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Cyberpunk 2077 Developer Affected By Ransomware Attack



How would Johnny Silverhand handle this ransom threat?
Enlarge / How would Johnny Silverhand handle this ransom threat?

Cyberpunk 2077 developer CD Project Red announced that it has “fallen victim to a targeted cyber attack” which allegedly revealed the source code for many of its games.

In a message the developer shared on Twitter Tuesday morning, the hackers claim that they stole the carefully guarded source code for Cyberpunk 2077, Gwent, and The Witcher 3 (including an unreleased prototype of the latter). Documents “related to accounting, administration, legal, HR, investor relations and more”

; were also allegedly compromised.

While the hackers apparently used loose software to lock CDPR out of certain parts of the systems, the company says they should be able to restore access to the data through backups. The company also remained defiant in the face of a ransom claim for an unspecified amount and said it would not negotiate, despite a threat to release stolen data. “We will not give in to the demands or negotiate with the actor, and are aware that this may eventually lead to the release of compromised data,” the company wrote. The claim came with a 48-hour deadline.

CDPR states that “as far as we know, compromised systems did not contain any personal data about our players or the users of our services.” This distinguishes this attack from a recent ransomware attack on Capcom, in which Capcom store customers, employees and esports team members were among the groups that may have had personal information revealed to hackers.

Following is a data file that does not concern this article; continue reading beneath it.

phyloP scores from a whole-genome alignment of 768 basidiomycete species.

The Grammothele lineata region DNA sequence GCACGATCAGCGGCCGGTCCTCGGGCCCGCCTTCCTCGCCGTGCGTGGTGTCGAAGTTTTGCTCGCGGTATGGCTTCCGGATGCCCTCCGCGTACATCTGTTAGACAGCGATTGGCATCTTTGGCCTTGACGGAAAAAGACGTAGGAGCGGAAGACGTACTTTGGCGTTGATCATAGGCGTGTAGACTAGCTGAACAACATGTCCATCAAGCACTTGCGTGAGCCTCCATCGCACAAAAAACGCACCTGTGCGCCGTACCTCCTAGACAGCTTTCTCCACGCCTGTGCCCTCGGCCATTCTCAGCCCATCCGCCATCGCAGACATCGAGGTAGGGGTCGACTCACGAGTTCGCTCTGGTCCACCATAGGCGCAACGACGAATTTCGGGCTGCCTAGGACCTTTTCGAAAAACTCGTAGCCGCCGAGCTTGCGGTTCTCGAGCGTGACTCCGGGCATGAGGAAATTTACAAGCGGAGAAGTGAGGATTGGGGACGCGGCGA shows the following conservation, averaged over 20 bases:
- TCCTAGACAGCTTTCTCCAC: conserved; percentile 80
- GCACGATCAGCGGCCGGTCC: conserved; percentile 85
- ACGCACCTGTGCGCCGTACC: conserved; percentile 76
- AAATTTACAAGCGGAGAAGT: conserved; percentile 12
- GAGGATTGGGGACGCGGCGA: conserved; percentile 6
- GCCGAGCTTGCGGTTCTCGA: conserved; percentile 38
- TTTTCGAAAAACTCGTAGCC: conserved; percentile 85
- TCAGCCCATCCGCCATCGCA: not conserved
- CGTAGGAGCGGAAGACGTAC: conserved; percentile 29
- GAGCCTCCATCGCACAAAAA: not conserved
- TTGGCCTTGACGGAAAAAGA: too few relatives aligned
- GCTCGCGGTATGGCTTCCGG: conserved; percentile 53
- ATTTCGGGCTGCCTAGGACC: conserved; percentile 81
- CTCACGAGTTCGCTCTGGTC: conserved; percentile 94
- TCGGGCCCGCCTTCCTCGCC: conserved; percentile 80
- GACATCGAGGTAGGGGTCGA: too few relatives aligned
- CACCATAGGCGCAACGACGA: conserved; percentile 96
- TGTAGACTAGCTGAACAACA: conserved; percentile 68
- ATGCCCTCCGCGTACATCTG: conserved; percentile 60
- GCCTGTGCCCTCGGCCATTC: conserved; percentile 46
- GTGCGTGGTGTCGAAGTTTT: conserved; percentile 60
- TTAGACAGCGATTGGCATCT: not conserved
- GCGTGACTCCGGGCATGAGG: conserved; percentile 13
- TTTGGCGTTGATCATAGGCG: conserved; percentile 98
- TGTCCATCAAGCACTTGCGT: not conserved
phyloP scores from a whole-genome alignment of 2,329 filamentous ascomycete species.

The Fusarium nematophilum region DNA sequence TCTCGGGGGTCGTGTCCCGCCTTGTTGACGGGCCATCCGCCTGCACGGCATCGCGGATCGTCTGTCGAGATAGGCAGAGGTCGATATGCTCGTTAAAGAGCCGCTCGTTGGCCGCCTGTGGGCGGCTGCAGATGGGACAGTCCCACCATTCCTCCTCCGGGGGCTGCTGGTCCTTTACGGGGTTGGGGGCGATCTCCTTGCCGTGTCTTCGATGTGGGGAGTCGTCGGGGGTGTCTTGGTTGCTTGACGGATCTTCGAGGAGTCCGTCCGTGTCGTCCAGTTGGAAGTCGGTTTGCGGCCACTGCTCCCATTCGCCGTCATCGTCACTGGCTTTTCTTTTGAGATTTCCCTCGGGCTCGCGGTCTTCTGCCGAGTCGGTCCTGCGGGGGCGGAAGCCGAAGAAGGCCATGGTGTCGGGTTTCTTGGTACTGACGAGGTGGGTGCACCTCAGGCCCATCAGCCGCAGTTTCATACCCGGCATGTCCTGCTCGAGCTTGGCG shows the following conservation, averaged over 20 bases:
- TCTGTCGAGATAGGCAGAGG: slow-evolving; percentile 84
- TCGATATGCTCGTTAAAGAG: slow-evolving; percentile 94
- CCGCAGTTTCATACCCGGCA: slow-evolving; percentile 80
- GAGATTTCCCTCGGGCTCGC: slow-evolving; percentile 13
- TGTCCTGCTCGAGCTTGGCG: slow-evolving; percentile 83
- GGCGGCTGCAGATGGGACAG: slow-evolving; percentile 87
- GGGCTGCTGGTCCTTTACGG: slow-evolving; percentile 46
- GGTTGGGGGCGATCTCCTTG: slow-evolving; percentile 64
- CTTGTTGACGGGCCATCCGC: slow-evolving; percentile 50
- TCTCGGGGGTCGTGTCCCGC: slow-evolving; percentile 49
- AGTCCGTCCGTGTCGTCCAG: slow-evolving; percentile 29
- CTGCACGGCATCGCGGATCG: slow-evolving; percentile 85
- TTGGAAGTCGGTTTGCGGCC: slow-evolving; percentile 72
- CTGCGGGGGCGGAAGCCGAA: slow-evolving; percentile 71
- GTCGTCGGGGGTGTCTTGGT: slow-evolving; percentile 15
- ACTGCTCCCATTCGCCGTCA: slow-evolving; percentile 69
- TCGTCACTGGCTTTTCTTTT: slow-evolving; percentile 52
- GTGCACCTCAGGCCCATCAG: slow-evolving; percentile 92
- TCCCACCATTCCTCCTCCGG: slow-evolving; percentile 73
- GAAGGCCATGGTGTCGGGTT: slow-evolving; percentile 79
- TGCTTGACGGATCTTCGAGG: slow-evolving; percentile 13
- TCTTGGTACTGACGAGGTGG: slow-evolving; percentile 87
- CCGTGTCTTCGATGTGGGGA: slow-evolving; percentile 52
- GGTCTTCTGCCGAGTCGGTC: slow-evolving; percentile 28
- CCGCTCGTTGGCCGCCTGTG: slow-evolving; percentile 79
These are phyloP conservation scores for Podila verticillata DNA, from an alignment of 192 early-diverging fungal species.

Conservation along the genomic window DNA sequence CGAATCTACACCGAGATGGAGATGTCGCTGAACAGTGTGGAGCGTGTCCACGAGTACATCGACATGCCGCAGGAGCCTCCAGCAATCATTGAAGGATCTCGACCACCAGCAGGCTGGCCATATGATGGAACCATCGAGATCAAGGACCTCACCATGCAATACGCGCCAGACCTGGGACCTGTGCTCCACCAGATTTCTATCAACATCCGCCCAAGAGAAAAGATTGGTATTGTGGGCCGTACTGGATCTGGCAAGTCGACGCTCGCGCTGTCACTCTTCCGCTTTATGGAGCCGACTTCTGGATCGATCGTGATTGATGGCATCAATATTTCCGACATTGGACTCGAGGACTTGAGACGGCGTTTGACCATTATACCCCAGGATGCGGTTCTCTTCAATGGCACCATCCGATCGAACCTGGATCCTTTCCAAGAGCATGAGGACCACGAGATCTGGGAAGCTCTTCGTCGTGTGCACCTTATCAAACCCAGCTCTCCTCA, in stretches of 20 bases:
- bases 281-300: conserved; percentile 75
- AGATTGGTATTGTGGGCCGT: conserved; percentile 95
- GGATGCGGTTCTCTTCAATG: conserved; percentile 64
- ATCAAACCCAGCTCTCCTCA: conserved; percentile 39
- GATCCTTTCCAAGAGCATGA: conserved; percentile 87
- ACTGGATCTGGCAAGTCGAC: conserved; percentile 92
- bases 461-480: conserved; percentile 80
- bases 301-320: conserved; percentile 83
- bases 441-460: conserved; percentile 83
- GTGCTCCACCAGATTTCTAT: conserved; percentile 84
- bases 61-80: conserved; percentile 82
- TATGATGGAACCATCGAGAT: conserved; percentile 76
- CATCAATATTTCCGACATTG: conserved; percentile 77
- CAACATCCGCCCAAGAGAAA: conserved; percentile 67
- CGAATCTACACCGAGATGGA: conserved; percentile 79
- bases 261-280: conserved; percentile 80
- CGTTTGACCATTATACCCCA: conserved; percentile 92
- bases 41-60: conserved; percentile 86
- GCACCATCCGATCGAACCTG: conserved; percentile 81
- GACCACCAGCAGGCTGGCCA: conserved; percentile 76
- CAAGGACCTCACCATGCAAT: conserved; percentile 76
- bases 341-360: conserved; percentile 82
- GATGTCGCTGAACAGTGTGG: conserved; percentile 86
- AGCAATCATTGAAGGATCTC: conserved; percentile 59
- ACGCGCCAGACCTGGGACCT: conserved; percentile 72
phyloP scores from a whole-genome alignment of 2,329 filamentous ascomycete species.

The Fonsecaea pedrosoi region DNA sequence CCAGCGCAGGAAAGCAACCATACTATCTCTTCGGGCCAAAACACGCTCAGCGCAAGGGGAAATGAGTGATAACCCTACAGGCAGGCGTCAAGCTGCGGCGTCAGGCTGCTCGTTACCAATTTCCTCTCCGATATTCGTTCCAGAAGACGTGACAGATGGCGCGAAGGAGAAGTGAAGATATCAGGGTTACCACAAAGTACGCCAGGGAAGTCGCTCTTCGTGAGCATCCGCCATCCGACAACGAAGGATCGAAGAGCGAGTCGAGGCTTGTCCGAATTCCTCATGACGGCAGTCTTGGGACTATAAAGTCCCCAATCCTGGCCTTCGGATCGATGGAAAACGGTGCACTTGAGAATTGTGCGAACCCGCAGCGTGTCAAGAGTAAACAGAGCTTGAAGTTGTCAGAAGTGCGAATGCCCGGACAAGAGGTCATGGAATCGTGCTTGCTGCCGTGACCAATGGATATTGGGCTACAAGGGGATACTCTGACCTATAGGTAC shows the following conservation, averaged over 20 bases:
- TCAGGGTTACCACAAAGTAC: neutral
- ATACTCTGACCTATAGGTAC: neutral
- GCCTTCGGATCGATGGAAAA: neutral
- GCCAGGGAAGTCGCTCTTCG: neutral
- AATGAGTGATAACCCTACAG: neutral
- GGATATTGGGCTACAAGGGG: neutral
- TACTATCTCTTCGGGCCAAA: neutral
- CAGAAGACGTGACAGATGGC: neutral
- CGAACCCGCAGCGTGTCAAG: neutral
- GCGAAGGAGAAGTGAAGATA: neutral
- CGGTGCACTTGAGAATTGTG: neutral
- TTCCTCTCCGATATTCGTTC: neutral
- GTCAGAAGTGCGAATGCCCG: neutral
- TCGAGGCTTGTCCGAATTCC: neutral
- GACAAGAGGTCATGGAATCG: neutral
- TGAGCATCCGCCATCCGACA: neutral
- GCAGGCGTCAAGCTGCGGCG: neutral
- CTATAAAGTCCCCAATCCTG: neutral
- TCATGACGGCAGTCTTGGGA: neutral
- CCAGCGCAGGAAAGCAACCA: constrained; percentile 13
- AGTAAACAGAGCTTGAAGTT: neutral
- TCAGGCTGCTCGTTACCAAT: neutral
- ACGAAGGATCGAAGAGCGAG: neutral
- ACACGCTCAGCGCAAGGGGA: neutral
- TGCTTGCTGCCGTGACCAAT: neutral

The raw source code for a game, which is used to create the executable files that are distributed to players, is generally considered to be among the developer’s most valuable trade secrets. Back in 2003, leak of source code for Valves then not released Half life 2 led to the arrest of a German hacker. More recently, a large amount of source code for classic Nintendo games was released online as part of a so-called “Gigaleak”.

A recent report from cybersecurity research firm Coveware found that total ransomware attack payments fell slightly in the fourth quarter of 2020, after increasing steadily for many years earlier, as several companies refused to pay. An increasing number of these attacks now include threats to leak data online, Coveware found, and hackers often release this data even after the desired ransom has been paid.




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